Math Quiz: If a Train Leaves New Brunswick Traveling 160 Miles Per Hour…

By John R Parkinson

May 9, 2011 4:33pm

ABC News’ John R. Parkinson (@jrpabcdc) reports: 

Pop quiz, hot shot: If Train A travels 160 miles per hour for 24 miles and Train B travels the same stretch of track at 130 miles per hour, how much longer does it take Train B to finish the route? 

I haven’t had a math class in a while, but by my calculations it takes nine minutes for Train A to travel that distance and just over 11 minutes for Train B to travel the same distance. So the difference is the 160 MPH train can cut just over two minutes on a stretch of track that’s 24 miles long. 

That math puzzle is a real-world example of the benefits created by a $450 million project to improve railway infrastructure in Amtrak’s Northeast Corridor between New Brunswick and Trenton, NJ – one of many high speed rail projects announced today by the U.S. Department of Transportation. 

Two minutes or 120 seconds — almost $4 million on the taxpayers’ dime per second saved for passengers making the commute on this stretch of track. 

Rep. Bill Pascrell, who represents a district in New Jersey now on the receiving end of some of the funding, said that despite advances in communication “nothing has surpassed the quality of face-to-face interaction when it comes to getting down to business” and praised the project for “helping everyone maximize their commercial potential.” 

“The work announced today is a significant upgrade, and is the kind of investment New Jersey needs the most with a stronger, faster, and more consistent Northeast Corridor,” Pascrell, D-New Jersey, said. “Improving our railways will help create local jobs today, reduce congestion, and help foster our prosperity for generations to come.” 

The Department of Transportation’s Federal Railroad Administration selected 15 states and Amtrak to receive $2.02 billion for 22 high-speed intercity passenger rail projects. Originally the money had been allocated in the stimulus bill to the state of Florida for high speed rail, but the funds were rejected by Republican Governor Rick Scott.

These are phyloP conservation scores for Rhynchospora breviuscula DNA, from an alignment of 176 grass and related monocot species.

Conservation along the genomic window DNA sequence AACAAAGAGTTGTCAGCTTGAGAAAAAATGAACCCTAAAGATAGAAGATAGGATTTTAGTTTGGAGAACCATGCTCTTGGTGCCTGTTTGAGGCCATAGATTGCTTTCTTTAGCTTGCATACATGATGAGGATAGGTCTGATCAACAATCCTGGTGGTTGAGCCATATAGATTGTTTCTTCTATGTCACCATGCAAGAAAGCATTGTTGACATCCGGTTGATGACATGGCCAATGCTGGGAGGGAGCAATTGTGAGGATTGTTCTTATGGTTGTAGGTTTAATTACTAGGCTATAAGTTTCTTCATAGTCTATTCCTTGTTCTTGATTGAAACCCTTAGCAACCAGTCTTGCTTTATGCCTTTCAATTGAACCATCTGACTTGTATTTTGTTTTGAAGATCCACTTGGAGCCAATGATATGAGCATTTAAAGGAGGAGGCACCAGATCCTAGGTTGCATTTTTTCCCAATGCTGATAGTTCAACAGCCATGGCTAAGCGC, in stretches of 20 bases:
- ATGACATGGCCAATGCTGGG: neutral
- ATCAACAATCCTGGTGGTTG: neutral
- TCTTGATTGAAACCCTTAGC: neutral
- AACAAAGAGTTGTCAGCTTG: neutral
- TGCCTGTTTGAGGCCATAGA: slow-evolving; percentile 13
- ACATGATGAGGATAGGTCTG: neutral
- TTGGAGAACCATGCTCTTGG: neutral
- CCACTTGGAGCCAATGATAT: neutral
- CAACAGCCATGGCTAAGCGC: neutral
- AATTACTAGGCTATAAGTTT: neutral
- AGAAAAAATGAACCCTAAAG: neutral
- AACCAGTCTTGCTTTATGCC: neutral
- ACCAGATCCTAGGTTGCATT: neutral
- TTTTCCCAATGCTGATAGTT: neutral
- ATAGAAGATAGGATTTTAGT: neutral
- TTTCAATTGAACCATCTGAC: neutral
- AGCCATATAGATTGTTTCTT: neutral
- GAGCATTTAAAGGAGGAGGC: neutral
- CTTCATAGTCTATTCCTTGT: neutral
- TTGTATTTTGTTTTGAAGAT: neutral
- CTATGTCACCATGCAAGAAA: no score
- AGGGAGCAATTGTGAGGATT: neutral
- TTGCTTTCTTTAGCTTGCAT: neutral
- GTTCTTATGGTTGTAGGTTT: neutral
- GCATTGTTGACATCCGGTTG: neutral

House Minority Leader Nancy Pelosi also represents a district cashing in on an award today, including $368 million for high-speed and intercity rail in California — $300 million for the Central Valley segment and $68 million for state-of-the-art passenger rail equipment. 

“While other states may ignore the benefits of high-speed rail, California is ready to put investments to work immediately, building our statewide system – creating jobs, boosting domestic manufacturing and laying the track for long-term economic development,” Pelosi, D-Calif., said. “By investing in our state’s infrastructure, we increase mobility options and lower our dependence on foreign oil at a time of rising gas prices, while reducing road congestion and preserving the air we breathe.”

They’re not the only projects Transportation Secretary Ray LaHood announced today that are aimed at cutting down the daily commute of rail passengers. According to DOT, a $404.1 million project to expand high-speed rail service to 110-mph track between Detroit and Chicago will save rail commuters 30 minutes in travel time while creating almost 1,000 new jobs during the construction phase.

“These projects will put thousands of Americans to work, save hundreds of thousands of hours for American travelers every year, and boost U.S. manufacturing by investing hundreds of millions of dollars in next-generation, American-made locomotives and railcars," LaHood said. “The investments we’re making today will help states across the country create jobs, spur economic development and boost manufacturing in their communities.”

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